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Willamette University at Zena: Our living laboratory

Our 305-acre Zena property is used by many faculty, students and staff in academic courses, for faculty- and student-led research projects, club activities, and for restorative recreation.

Spanning 305 acres, Zena Forest represents a vital ecological and historical treasure, nestled in the Eola Hills west of Salem. It is the largest remaining continuous stretch of forest in the area. The landscape is diverse, featuring oak and mixed woodlands, riparian zones, grasslands, wetlands, and freshwater habitats, along with forest plantations.

Mission and Objectives of Zena

Zena Forest is not only unique but a pivotal part of Willamette University’s commitment to environmental stewardship and education. Our approach to managing this valuable resource is guided by several core objectives:

  • Conservation and Restoration: We aim to conserve, restore, and enhance Zena's natural resources and ecosystems. Our strategy is rooted in adaptive ecosystem management, which we implement in collaboration with various partners.
  • Educational Excellence and Sustainability: Zena Forest serves as a dynamic educational tool that supports Willamette University’s broader sustainability goals. Through hands-on learning opportunities, we foster a deeper understanding and commitment to environmental stewardship among our students and faculty.

History of Zena

In 2008, Willamette University acquired 305 acres of Zena Forest from the Trust for Public Lands, cementing it as a protected area through a conservation easement. This easement prevents developmental changes and promotes sustainable forestry aligned with conservation principles. Before Willamette's stewardship, the land was managed according to German scientific forestry principles, emphasizing selective cutting and uneven-age management, as part of a larger 1,640-acre Zena Forest.

  • Zena Book: Finding a Sense of Place

    Book Cover: Finding a Sense of PlaceStudents in the "Environmental History of Zena" course at Willamette University authored a groundbreaking narrative in 2012, detailing the extensive history of the Zena Forest area. Their work, based on meticulous research, spans from the Pleistocene era to modern times, and focuses on the evolving relationship between humans and the landscape. The resulting publication, divided into sections that explore geological beginnings, cultural transformations, legal frameworks, and conservation efforts, offers fourteen insightful stories about the land’s history.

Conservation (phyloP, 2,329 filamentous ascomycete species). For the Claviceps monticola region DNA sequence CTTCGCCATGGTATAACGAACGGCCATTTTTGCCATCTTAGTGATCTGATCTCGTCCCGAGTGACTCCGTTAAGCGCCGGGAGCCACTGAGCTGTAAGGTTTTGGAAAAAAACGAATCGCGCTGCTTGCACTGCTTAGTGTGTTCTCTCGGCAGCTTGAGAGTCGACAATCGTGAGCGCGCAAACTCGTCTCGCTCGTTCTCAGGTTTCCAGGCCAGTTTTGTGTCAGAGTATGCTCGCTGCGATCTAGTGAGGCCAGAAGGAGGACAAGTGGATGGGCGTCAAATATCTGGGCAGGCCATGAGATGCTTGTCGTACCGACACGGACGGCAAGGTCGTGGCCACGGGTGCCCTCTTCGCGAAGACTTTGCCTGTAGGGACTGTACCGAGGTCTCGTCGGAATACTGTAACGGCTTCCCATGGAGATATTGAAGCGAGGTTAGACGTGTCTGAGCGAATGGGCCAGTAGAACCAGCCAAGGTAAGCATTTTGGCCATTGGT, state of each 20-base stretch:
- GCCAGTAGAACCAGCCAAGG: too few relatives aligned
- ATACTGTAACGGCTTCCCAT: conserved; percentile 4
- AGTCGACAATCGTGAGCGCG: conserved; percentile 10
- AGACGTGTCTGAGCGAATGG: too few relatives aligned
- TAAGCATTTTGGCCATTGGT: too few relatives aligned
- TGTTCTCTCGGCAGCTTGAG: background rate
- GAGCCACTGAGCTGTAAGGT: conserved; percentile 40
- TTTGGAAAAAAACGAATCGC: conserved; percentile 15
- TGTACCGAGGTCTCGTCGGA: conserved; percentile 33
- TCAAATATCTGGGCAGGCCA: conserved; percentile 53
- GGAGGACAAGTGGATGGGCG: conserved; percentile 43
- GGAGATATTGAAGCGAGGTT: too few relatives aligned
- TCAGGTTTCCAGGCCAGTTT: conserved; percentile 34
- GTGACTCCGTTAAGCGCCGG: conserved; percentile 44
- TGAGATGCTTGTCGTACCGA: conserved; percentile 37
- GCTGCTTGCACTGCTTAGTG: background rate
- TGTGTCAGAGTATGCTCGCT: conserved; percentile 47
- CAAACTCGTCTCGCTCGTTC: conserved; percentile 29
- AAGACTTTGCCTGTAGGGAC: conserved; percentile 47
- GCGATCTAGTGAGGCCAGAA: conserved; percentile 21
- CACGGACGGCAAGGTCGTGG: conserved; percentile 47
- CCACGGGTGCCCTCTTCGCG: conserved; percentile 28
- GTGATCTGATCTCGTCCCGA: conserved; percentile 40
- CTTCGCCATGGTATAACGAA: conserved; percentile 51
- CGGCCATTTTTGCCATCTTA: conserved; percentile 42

• Section One explores Zena's geological origins and the Kalapuyan peoples' deep connection to the land.
    • Section Two delves into how Euro-American settlers' agricultural practices and ideologies shaped the landscape.
    • Section Three examines legal narratives and the ideological battles over land use in the 20th century.
    • Section Four discusses conservation efforts and the shift towards sustainable land management since the late 20th century.

    This comprehensive book is a must-read for anyone interested in the interplay between culture and nature at Zena. It is available for purchase at the Willamette University Bookstore and on Amazon.

Zena Access Policies and Guidelines

For any questions, please contact the Zena administrator at

  • Access for Staff and Faculty

    Staff and faculty involved in ongoing maintenance or active projects at Zena may visit the property alone.

  • Student Access

    Students may visit Zena alone to work on projects with faculty and staff approval. Approval can be obtained by completing the Zena Visit Request Form and receiving confirmation from the university.

  • General Visitation Guidelines

    Ready to visit? Submit your Zena Visit Request Form.

    • Zena is located approximately ten miles northwest of campus and is accessible from sunrise to sunset.
    • All visits must be scheduled in advance using the Zena Visit Request Form. Please submit requests at least 48 hours before your visit, and by Thursday for weekend visits.
    • Upon approval, trip leaders must pick up a main gate key from the Service Center, located in the University Services Building, open Monday through Friday, 8 a.m. to 5 p.m.
    • Designated trip leaders must ensure all group members comply with Zena policies. Leaders are typically current faculty, staff, or students. Visits may include alumni and guests if pre-arranged.
    • For safety, solo visits or visits where students are distant from the group are discouraged. If approved, carrying a SPOT GPS unit may be required.
  • While at Zena
    • Recreational use is encouraged but may be secondary to academic and land management activities.
    • Follow signage for hiking and stay on designated trails.
    • Cell phone service may be unreliable; prepare accordingly.
    • A covered area and basic facilities like water and a port-a-potty are available near the main entrance. Check the university website for the current WiFi password.
    • Vehicles must remain parked inside the main gate. Parking in front of gates or along Zena Road is prohibited.
    • Ensure the gate is locked after all participants have arrived and upon concluding your visit.
  • Emergency Procedures
    • In an emergency, call 911 or Campus Safety at 503-370-6911.
    • Describe your location using the map provided with the gate key. This map is also available at the main entrance for emergency responders.
  • Prohibited Activities
    • Smoking and bringing dogs are not allowed on the property.
    • All trash and materials must be packed out after your visit.
  • Key Return
    • Return keys promptly after use.
    • Contact Campus Safety for key returns outside of normal Service Center hours.
Willamette University

Willamette University Sustainability Institute

900 State Street
Salem Oregon 97301 U.S.A.